I was browsing a bookstore around 1996 when I spotted a book about Lewis and Clark. I took a look, saw a list of the members of the expedition, and realized I hardly knew anything about those individuals. I wondered who they were and what happened to them during and after their trek across the country. I started reading books and articles and making trips to conventions or archives in places like St. Louis and Philadelphia. It has been a great twenty-five years, and my passion for Lewis and Clark has never ebbed. I hope you enjoy the books discussed here as much as I have.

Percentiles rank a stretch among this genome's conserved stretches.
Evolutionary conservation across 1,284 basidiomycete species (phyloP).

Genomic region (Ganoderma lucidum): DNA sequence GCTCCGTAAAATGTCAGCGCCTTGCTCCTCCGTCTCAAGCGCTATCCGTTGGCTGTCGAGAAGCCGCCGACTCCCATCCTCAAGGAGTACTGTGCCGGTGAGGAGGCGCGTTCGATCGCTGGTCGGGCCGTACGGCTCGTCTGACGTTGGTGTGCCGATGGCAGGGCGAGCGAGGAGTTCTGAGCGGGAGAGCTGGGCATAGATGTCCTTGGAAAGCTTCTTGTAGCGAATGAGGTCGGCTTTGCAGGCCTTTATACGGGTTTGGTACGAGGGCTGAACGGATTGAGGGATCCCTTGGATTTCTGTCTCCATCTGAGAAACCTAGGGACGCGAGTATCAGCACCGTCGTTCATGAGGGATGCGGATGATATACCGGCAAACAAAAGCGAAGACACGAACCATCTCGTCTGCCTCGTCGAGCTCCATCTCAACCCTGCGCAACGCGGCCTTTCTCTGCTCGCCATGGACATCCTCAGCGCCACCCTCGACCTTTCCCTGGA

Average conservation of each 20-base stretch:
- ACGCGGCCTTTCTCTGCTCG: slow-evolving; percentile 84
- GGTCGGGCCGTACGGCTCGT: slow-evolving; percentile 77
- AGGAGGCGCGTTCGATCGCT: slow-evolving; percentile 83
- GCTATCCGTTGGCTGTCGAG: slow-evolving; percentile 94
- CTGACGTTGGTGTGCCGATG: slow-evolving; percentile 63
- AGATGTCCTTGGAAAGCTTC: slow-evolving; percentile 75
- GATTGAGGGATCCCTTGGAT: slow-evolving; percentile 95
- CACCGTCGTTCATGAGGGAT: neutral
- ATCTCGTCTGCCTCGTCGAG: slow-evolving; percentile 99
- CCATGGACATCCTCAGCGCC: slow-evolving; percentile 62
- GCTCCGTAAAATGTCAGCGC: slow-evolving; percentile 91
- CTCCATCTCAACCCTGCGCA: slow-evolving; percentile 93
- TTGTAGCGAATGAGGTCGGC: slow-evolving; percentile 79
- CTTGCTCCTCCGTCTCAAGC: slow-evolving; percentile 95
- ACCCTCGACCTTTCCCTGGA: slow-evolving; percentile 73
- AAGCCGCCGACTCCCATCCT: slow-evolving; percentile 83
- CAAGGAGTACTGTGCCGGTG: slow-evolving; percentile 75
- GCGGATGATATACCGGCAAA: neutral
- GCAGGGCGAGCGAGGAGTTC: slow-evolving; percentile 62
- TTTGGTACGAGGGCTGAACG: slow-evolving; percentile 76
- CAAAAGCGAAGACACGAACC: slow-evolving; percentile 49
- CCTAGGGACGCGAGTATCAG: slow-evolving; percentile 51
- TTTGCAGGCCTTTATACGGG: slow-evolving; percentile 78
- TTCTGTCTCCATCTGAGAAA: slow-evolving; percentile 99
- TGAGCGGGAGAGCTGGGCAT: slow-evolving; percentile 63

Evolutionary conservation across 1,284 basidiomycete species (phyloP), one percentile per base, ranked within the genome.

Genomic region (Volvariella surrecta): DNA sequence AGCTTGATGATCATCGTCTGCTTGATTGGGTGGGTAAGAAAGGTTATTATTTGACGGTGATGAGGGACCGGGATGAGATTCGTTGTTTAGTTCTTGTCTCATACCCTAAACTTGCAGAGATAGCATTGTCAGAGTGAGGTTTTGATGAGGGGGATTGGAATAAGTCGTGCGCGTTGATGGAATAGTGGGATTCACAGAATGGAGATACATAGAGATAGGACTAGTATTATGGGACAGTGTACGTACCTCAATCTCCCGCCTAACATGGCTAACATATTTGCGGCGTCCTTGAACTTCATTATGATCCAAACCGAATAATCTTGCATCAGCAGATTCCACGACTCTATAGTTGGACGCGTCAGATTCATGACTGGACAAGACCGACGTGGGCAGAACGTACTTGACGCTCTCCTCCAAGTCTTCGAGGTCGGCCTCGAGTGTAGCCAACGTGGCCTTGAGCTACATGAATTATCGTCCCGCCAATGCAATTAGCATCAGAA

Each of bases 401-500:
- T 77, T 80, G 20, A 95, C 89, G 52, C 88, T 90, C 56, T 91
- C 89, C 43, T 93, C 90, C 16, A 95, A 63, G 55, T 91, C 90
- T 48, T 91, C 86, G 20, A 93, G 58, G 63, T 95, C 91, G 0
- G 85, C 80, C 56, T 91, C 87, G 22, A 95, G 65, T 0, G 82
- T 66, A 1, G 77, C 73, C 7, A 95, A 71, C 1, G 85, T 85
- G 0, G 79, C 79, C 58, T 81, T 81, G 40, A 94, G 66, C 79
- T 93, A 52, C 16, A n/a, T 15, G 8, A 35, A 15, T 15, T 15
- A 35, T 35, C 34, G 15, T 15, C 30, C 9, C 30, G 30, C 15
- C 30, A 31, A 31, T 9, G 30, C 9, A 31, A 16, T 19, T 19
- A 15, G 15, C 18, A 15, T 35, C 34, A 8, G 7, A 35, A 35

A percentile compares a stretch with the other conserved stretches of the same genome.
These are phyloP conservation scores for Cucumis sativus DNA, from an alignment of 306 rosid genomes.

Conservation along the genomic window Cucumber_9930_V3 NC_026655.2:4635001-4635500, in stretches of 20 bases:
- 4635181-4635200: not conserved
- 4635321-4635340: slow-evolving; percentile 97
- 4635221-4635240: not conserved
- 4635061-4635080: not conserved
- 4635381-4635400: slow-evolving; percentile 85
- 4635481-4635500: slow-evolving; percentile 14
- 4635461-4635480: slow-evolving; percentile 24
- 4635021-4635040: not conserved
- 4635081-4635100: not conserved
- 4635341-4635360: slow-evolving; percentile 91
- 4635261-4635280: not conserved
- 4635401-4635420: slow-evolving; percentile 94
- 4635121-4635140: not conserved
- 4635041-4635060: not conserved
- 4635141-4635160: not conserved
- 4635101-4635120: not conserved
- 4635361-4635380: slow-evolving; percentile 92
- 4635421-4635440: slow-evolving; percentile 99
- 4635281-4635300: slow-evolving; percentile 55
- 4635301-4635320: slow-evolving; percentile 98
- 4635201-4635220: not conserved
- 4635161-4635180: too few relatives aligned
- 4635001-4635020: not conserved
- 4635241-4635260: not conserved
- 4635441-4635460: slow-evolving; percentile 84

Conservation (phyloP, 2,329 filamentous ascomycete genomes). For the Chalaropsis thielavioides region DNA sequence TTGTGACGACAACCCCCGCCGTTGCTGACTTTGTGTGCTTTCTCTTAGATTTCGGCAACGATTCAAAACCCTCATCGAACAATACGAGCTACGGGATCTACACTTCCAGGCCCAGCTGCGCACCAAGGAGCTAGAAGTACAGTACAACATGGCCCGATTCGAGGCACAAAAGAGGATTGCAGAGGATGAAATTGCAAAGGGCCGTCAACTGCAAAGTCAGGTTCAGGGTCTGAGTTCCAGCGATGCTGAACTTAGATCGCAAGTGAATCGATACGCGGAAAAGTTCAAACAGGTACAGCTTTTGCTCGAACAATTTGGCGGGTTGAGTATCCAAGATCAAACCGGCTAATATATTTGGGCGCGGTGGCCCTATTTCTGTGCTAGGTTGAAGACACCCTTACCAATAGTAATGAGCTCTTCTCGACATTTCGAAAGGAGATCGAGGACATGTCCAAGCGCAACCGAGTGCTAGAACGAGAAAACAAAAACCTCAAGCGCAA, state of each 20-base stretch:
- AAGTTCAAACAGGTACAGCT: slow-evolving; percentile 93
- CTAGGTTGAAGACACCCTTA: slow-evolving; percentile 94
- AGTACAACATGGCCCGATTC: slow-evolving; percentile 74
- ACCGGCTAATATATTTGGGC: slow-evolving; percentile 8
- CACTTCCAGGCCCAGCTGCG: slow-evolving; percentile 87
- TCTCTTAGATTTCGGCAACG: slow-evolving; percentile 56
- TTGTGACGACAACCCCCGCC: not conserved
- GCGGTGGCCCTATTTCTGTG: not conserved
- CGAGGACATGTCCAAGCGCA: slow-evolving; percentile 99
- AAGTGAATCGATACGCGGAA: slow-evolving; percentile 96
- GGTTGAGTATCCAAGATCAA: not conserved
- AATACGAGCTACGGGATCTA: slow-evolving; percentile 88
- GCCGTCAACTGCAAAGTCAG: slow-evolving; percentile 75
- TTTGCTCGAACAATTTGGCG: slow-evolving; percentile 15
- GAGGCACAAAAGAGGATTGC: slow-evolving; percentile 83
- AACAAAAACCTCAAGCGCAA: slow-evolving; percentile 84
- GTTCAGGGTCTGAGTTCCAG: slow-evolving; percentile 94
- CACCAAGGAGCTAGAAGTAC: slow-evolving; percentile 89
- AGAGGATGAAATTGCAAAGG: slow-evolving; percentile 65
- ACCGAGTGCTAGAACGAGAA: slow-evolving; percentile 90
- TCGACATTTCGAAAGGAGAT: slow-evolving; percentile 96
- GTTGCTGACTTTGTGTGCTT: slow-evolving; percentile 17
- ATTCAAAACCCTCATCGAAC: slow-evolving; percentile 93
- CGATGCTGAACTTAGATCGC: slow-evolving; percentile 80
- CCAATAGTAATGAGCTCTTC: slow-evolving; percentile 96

I wrote...

The Fate of the Corps: What Became of the Lewis and Clark Explorers After the Expedition

By Larry E. Morris,

Book cover of The Fate of the Corps: What Became of the Lewis and Clark Explorers After the Expedition

What is my book about?

The Lewis and Clark Expedition ended in 1806, and the last surviving member died in 1870. In the intervening decades, expedition veterans witnessed the momentous events of the nation they helped form—from the War of 1812 to the California Gold Rush to the Civil War. Some of them went on to hold public office; two were charged with murder. Many could not resist the call of the wild and continued to adventure forth into the frontier.

Engagingly written and based on exhaustive research, The Fate of the Corps chronicles the lives of the fascinating men—and one woman and one child—who opened the American West.